Arizona State Law Journal Blog

Arizona State Law Journal is suspending blog posts indefinitely to allow its members to focus on their health, family, friends, and other academic responsibilities during the COVID-19 pandemic. Updates will be provided when we have them. Thank you for reading and sharing our members’ posts this year. We look forward to sharing legal thoughts, opinions, and analysis with you again soon. In the meantime, please be safe.

If you would like to submit a blog post to ASLJ during our hiatus, please email arizonastatelawjournal@gmail.com.

Missing the Mark: Why SCOTUS Should Reject USPTO’s Booking.com Bright-line Rule

By Jake Abrahamian. Background Later this year, the Supreme Court is set to decide USPTO v. Booking.com B.V. in a ruling that will determine whether a generic name can be transformed into a protectable trademark when followed by a top-level domain (“.com”). The issue arose when Booking.com, a hotel accommodations service, sought to register booking.com as its trademark, but the USPTO refused on the ground that booking and .com were generic. However, the Fourth Circuit found that as a whole, booking.com could be something that consumers perceive as a brand. And this is the heart of trademark law. Trademarks are

Read More »

Professional Athletes & Video Games: An Analysis of the Transformative Use Test

By Tyler S. Woods, J.D. Candidate, 2021. The Transformative Use Test In Brown v. Entm’t Merchants Ass’n, the Supreme Court confirmed that video games––like books, plays, and movies––are works of art that enjoy First Amendment protection. But this protection is not without limit. Although video games enjoy the freedom of expression, this expression cannot unjustly infringe upon an individual’s right of publicity. In Comedy III Prods., Inc. v. Gary Saderup, Inc., the California Supreme Court annunciated the transformative use test as an affirmative defense to a right of publicity claim. The test inquires “whether a product containing a celebrity’s likeness

Read More »

For Cross-Border Shooting Cases, It’s Bivens or Nothing

By Benjamin Shattuck. The Fifth and Ninth Circuits are currently split as to whether victims of cross-border shootings can bring damages claims against the U.S. Border Patrol agents who shot them. In Hernandez v. Mesa, the Fifth Circuit held that the victim did not have a claim under the Fifth Amendment. Conversely, in Rodriguez v. Swartz, the Ninth Circuit held that the victim did have a claim under the Fourth Amendment. The Supreme Court granted certiorari in Hernandez and heard arguments on November 12, 2019. This blog post argues that the Supreme Court would be wise to overrule the Fifth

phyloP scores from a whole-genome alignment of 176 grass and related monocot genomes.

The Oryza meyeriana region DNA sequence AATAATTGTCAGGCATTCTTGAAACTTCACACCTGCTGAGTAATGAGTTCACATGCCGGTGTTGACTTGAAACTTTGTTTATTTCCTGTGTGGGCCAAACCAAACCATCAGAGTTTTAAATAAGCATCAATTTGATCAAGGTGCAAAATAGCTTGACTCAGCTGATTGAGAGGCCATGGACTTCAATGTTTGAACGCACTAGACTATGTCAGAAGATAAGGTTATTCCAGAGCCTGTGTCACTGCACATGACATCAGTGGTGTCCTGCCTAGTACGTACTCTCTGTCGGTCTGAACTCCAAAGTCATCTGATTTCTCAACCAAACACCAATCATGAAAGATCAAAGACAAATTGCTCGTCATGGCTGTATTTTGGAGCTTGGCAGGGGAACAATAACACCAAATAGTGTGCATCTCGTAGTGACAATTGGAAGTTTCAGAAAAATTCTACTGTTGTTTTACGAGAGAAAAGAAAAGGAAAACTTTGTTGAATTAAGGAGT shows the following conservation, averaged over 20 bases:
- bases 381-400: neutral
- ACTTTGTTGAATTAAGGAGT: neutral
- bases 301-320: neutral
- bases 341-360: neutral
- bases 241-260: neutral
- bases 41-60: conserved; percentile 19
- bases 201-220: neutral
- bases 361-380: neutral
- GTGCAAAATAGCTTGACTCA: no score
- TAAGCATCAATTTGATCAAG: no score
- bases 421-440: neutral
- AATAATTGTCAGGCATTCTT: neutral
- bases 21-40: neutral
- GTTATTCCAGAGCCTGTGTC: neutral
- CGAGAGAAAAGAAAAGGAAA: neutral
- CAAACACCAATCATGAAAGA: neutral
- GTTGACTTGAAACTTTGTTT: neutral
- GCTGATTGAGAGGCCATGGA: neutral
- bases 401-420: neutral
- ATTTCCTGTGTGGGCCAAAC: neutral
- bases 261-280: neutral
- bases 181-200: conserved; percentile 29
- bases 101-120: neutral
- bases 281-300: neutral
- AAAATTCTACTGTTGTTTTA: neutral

Read More »

Is There a Federal Right to Genetic Privacy?

By Victoria Romine. What is Genetic Genealogy? Ever since the 2018 capture of Joseph DeAngelo, California’s infamous Golden State Killer, genetic genealogy has been used to solve hundreds of unsolved crimes. Law enforcement uses genetic genealogy by submitting DNA from an unsolved crime to a consumer DNA database, such as GEDMatch or Ancestry DNA, to search for a familial match. Once a match is produced, law enforcement can use it to develop family trees of the matching sample, with the ultimate goal of identifying the perpetrator of the unsolved crime. However, despite the benefits of solving cold cases, critics have

Read More »

The Power of the Voting Rights Act After Shelby County: DNC v. Hobbs

By Emiley Pagrabs. In Reynolds v. Sims (1964), the Supreme Court stated: “The right to vote freely for the candidate of one’s choice is of the essence of a democratic society, and any restrictions on that right strikes at the heart of representative government.” However, this right historically has not applied equally to all Americans. After years of failed attempts to curb minority disenfranchisement, the Voting Rights Act (the “VRA”) entered into law on August 6, 1965. An innovative solution to historic discrepancies, the VRA curbed racial voter discrimination in two main ways. Through Section Five, Congress created a preclearance

Read More »

Kobe Bryant’s Death: An Avoidable Tragedy

By John Oliver. Background Kobe Bryant’s death not only shocked the sports world but also the nation. Kobe was a professional basketball player who entered the National Basketball Association (“NBA”) straight out of high school in 1996. Kobe enjoyed enormous success throughout his twenty-year career, all with the Los Angeles Lakers. Kobe dedicated his life to his craft and the sport of basketball, his commitment to the game and desire to be the greatest led him to proclaim himself as, “The Black Mamba.” Kobe won five NBA championships and was named to eighteen NBA All-Star teams, twelve All-Defensive teams, and

Read More »

Subscribe to the Arizona State Law Journal Blog

Receive notifications of new posts directly to your inbox!

Submit your information below.
Subscribe
The opinions expressed herein are those of the individual contributors to the ASLJ Blog and should not be construed as the opinions of the
Arizona State Law Journal or the Sandra Day O’Connor College of Law at Arizona State University.